New inertial measurement units (IMU) at the AUVSI 2013 show were smaller and more sensitive than ever.
IMUs are critical to in robotic navigation especially for drones (see Alternative UAV Navigation Systems). They are also important in the consumer market as MEMS technology makes IMUs practical for lower cost, mobile applications (see UAV Nav Systems Moves Into Consumer Markets). The increased use of sensor integration is a natural fit for IMUs (see The Essentials Of Hybrid Location Technologies).
The show included a number of IMU vendors with new products. These included Epson, Sensonor and Sparton.
Epson had a range of new IMUs with 6 degrees of freedom (DOF) including 3-axis gyros and 3-axis accelerometers. The tiny V340 (12-mm by 10-mm by 4-mm) uses only 18 mA and sports an SPI/serial interface. It handles operating temperatures from -40° to +85° C . The gyro dynamic ranges is ± 450°/s and the accelerometer range is ± 6g. It has a sample rate of 180 Hz and a 7 degree/hour gyro bias instability.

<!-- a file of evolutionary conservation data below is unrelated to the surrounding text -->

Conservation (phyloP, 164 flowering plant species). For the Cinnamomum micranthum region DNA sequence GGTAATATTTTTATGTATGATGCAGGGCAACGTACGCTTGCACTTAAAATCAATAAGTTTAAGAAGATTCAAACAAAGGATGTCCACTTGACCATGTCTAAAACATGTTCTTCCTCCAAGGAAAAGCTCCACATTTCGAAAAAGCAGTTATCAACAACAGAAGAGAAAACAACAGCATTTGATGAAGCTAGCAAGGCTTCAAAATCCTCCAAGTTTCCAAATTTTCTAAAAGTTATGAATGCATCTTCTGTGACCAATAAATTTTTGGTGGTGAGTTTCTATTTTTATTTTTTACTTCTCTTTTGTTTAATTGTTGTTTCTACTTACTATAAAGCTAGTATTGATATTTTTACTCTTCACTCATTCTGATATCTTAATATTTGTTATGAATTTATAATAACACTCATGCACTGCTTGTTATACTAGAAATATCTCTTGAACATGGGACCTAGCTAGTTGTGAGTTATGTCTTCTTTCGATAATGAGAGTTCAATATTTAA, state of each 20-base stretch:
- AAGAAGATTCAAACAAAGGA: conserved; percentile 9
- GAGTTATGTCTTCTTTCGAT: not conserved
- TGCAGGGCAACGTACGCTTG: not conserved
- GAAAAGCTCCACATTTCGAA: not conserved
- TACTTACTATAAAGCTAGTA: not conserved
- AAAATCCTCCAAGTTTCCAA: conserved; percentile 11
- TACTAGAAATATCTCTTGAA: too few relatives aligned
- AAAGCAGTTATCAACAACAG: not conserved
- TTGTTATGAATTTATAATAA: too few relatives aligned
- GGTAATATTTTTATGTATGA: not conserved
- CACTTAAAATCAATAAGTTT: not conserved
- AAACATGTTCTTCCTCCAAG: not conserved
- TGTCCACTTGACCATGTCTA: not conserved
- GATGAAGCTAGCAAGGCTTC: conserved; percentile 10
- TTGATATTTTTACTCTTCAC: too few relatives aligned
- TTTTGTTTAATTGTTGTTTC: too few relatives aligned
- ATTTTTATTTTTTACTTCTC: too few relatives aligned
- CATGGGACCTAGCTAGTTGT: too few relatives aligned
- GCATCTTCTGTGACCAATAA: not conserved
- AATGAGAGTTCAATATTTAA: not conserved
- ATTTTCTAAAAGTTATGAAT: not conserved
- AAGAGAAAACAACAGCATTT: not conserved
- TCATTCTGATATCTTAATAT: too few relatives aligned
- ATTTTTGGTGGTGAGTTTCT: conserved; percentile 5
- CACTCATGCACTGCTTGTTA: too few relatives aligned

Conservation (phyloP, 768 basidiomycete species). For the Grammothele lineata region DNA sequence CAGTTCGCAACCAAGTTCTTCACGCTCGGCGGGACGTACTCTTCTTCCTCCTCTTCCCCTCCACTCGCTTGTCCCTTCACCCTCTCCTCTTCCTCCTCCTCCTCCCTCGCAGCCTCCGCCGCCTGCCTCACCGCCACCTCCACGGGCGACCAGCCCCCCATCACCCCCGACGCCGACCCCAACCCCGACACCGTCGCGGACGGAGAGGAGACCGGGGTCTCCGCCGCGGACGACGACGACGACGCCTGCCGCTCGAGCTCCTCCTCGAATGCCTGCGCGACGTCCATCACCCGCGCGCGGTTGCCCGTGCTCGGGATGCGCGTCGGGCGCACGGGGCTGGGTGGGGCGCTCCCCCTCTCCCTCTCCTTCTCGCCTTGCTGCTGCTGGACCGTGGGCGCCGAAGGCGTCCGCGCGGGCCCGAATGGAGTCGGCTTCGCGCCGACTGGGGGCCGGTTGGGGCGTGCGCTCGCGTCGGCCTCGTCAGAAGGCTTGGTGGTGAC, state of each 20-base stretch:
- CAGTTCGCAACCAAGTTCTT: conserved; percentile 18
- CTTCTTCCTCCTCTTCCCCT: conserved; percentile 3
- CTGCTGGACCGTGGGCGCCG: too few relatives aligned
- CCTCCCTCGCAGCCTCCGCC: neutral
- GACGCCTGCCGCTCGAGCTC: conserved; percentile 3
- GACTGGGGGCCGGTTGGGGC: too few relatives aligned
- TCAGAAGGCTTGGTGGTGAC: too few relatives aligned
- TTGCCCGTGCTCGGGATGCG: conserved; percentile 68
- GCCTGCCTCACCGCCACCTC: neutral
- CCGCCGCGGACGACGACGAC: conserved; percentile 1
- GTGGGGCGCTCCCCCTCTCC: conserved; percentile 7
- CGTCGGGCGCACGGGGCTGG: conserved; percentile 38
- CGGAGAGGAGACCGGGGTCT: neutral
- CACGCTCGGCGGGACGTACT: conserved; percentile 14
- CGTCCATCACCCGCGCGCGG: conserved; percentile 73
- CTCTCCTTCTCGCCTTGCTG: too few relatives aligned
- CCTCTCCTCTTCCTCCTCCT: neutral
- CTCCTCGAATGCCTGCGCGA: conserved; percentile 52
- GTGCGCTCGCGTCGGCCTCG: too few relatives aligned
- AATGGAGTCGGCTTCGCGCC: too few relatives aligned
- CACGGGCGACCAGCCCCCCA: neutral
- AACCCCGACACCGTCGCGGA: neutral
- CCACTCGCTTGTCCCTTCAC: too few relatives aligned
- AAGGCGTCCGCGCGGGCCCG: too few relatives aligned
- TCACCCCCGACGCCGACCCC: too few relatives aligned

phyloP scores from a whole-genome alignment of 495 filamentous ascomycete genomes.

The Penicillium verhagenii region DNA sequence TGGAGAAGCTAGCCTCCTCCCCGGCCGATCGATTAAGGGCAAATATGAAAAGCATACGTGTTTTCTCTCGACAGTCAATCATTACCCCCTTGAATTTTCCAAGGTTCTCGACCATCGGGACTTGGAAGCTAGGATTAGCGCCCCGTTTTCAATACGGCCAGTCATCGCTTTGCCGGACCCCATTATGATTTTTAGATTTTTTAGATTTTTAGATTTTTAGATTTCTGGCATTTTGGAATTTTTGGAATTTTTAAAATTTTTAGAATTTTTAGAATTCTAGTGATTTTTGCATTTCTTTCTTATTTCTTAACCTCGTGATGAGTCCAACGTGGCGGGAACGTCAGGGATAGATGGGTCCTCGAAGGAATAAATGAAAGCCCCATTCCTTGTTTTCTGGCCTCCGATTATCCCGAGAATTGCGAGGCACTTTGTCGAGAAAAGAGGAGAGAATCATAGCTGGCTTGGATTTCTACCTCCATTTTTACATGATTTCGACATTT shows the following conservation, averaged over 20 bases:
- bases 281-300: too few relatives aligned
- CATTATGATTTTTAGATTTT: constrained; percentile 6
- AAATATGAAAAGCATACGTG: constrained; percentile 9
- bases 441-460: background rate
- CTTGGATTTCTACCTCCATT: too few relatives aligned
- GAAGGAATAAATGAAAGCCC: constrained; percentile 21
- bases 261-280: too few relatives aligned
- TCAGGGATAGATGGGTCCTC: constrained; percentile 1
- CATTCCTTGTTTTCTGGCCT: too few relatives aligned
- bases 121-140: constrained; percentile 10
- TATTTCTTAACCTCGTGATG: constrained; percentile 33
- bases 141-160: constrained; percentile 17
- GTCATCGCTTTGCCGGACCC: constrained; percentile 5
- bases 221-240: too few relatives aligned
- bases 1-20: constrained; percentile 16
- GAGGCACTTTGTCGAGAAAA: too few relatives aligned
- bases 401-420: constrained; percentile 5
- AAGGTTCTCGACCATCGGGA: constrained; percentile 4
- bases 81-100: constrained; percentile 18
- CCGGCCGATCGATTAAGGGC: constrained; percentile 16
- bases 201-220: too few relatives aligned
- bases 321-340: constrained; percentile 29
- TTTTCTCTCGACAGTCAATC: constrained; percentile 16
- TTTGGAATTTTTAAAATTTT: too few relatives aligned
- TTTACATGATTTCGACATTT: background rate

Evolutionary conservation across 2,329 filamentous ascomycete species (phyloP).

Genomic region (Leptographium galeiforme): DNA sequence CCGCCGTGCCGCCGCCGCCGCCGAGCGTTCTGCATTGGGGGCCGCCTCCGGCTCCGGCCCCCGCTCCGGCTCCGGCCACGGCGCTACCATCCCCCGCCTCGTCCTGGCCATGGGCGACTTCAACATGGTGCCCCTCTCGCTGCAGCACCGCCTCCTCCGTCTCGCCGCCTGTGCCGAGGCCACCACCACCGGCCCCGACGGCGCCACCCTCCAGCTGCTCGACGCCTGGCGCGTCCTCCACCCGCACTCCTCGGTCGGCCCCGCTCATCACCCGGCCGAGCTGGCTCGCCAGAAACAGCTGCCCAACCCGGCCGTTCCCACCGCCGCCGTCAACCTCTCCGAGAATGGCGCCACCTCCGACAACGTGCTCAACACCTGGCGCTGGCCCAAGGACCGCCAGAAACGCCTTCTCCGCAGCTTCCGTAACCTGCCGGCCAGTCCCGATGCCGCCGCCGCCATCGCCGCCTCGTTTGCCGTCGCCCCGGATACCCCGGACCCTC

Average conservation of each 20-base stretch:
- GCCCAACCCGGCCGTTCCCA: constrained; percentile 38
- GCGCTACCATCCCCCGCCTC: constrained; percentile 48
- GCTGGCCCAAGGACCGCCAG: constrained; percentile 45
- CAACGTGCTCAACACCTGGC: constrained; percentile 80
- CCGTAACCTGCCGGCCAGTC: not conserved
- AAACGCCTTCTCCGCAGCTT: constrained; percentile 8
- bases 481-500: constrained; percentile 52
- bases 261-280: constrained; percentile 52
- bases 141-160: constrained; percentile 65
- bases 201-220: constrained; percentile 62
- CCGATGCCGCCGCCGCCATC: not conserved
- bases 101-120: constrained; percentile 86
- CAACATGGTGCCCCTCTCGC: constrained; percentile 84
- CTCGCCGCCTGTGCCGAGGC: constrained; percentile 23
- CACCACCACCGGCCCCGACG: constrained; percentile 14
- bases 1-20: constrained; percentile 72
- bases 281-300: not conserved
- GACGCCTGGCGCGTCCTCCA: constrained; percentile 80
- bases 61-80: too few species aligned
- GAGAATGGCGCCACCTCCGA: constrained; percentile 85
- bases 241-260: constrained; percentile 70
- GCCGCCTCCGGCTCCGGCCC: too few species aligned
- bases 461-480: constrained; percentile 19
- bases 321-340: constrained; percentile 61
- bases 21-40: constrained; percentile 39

The V340 has a small connector on the bottom and a cover can be used to hold down the unit in rugged applications. The G350 and G550 are designed for rugged environments. The gyro dynamic ranges is ± 300°/s and the accelerometer range is ± 3g. The G352 has performance characteristics similar to the V340. The G362 has a 3 degree/hour gyro bias instability that approaches the performance of more expensive Fiber Optic Gyro (FOG) and Ring Laser Gyro (RLG) IMUs. The more rugged devices have a sample rate of 2 kHz.
Sensonor's STIM300 IMU has 9 DOF. The mix includes 3-axis gyros, 3-axis accelerometers and 3-axis inclinometers. It is an ITAR-free alternative to FOG and RLG units and it is insensitive to magnetic fields. The gyro bias instability is 0.5 degrees/hour and the gyro dynamic ranges is ± 400°/s. The accelerometer range is ± 10g. The inclinometers provide accurate leveling. The unit has a high speed RS-422 interface.
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